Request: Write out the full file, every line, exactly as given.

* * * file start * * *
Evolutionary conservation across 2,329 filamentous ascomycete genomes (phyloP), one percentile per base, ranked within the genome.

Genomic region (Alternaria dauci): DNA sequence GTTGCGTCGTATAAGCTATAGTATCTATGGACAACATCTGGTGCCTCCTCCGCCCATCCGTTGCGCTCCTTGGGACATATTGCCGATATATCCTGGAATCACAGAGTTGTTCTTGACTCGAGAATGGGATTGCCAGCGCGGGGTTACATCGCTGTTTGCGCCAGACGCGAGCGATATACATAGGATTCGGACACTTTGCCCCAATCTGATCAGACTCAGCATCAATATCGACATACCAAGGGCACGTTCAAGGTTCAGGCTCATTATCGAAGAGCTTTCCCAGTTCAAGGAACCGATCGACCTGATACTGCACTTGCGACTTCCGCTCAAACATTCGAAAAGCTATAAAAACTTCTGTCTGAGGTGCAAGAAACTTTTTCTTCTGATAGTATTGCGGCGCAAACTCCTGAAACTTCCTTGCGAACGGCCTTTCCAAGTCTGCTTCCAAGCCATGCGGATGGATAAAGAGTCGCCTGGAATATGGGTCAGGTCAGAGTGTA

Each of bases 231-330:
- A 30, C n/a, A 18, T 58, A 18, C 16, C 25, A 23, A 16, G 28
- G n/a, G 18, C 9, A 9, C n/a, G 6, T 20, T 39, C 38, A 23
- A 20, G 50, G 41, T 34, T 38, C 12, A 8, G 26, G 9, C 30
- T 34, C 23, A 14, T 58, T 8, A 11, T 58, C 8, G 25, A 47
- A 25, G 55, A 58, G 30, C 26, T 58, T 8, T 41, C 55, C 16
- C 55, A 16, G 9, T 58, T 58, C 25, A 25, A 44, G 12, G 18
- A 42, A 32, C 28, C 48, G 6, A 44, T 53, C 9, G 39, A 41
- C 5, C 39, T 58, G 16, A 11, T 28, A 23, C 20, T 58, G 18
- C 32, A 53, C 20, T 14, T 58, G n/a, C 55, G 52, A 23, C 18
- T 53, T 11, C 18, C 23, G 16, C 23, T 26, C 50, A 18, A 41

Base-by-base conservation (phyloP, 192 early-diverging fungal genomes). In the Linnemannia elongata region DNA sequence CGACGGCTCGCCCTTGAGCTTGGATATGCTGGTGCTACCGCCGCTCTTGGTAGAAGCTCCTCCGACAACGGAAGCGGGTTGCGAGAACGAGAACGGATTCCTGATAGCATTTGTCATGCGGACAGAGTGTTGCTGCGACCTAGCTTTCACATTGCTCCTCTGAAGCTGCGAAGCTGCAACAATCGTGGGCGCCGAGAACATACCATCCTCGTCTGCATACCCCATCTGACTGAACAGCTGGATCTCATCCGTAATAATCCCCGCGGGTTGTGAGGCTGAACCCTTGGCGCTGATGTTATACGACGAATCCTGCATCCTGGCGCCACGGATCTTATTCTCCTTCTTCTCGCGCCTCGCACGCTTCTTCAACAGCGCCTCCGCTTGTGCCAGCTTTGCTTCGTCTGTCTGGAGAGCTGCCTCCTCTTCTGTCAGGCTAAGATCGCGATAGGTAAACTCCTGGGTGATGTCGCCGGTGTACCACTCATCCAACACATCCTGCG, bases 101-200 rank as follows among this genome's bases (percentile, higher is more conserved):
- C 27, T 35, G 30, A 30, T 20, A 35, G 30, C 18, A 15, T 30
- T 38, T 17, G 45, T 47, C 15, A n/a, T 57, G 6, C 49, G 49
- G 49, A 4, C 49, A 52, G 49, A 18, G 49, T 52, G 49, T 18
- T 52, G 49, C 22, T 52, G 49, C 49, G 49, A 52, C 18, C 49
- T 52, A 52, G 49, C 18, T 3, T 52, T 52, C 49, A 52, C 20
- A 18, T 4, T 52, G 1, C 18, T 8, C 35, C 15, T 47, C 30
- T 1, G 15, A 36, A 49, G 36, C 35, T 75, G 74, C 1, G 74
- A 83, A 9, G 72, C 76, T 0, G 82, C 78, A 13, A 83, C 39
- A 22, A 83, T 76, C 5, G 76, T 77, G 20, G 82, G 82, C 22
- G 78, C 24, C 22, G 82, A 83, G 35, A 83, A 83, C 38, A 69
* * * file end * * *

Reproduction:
Evolutionary conservation across 2,329 filamentous ascomycete genomes (phyloP), one percentile per base, ranked within the genome.

Genomic region (Alternaria dauci): DNA sequence GTTGCGTCGTATAAGCTATAGTATCTATGGACAACATCTGGTGCCTCCTCCGCCCATCCGTTGCGCTCCTTGGGACATATTGCCGATATATCCTGGAATCACAGAGTTGTTCTTGACTCGAGAATGGGATTGCCAGCGCGGGGTTACATCGCTGTTTGCGCCAGACGCGAGCGATATACATAGGATTCGGACACTTTGCCCCAATCTGATCAGACTCAGCATCAATATCGACATACCAAGGGCACGTTCAAGGTTCAGGCTCATTATCGAAGAGCTTTCCCAGTTCAAGGAACCGATCGACCTGATACTGCACTTGCGACTTCCGCTCAAACATTCGAAAAGCTATAAAAACTTCTGTCTGAGGTGCAAGAAACTTTTTCTTCTGATAGTATTGCGGCGCAAACTCCTGAAACTTCCTTGCGAACGGCCTTTCCAAGTCTGCTTCCAAGCCATGCGGATGGATAAAGAGTCGCCTGGAATATGGGTCAGGTCAGAGTGTA

Each of bases 231-330:
- A 30, C n/a, A 18, T 58, A 18, C 16, C 25, A 23, A 16, G 28
- G n/a, G 18, C 9, A 9, C n/a, G 6, T 20, T 39, C 38, A 23
- A 20, G 50, G 41, T 34, T 38, C 12, A 8, G 26, G 9, C 30
- T 34, C 23, A 14, T 58, T 8, A 11, T 58, C 8, G 25, A 47
- A 25, G 55, A 58, G 30, C 26, T 58, T 8, T 41, C 55, C 16
- C 55, A 16, G 9, T 58, T 58, C 25, A 25, A 44, G 12, G 18
- A 42, A 32, C 28, C 48, G 6, A 44, T 53, C 9, G 39, A 41
- C 5, C 39, T 58, G 16, A 11, T 28, A 23, C 20, T 58, G 18
- C 32, A 53, C 20, T 14, T 58, G n/a, C 55, G 52, A 23, C 18
- T 53, T 11, C 18, C 23, G 16, C 23, T 26, C 50, A 18, A 41

Base-by-base conservation (phyloP, 192 early-diverging fungal genomes). In the Linnemannia elongata region DNA sequence CGACGGCTCGCCCTTGAGCTTGGATATGCTGGTGCTACCGCCGCTCTTGGTAGAAGCTCCTCCGACAACGGAAGCGGGTTGCGAGAACGAGAACGGATTCCTGATAGCATTTGTCATGCGGACAGAGTGTTGCTGCGACCTAGCTTTCACATTGCTCCTCTGAAGCTGCGAAGCTGCAACAATCGTGGGCGCCGAGAACATACCATCCTCGTCTGCATACCCCATCTGACTGAACAGCTGGATCTCATCCGTAATAATCCCCGCGGGTTGTGAGGCTGAACCCTTGGCGCTGATGTTATACGACGAATCCTGCATCCTGGCGCCACGGATCTTATTCTCCTTCTTCTCGCGCCTCGCACGCTTCTTCAACAGCGCCTCCGCTTGTGCCAGCTTTGCTTCGTCTGTCTGGAGAGCTGCCTCCTCTTCTGTCAGGCTAAGATCGCGATAGGTAAACTCCTGGGTGATGTCGCCGGTGTACCACTCATCCAACACATCCTGCG, bases 101-200 rank as follows among this genome's bases (percentile, higher is more conserved):
- C 27, T 35, G 30, A 30, T 20, A 35, G 30, C 18, A 15, T 30
- T 38, T 17, G 45, T 47, C 15, A n/a, T 57, G 6, C 49, G 49
- G 49, A 4, C 49, A 52, G 49, A 18, G 49, T 52, G 49, T 18
- T 52, G 49, C 22, T 52, G 49, C 49, G 49, A 52, C 18, C 49
- T 52, A 52, G 49, C 18, T 3, T 52, T 52, C 49, A 52, C 20
- A 18, T 4, T 52, G 1, C 18, T 8, C 35, C 15, T 47, C 30
- T 1, G 15, A 36, A 49, G 36, C 35, T 75, G 74, C 1, G 74
- A 83, A 9, G 72, C 76, T 0, G 82, C 78, A 13, A 83, C 39
- A 22, A 83, T 76, C 5, G 76, T 77, G 20, G 82, G 82, C 22
- G 78, C 24, C 22, G 82, A 83, G 35, A 83, A 83, C 38, A 69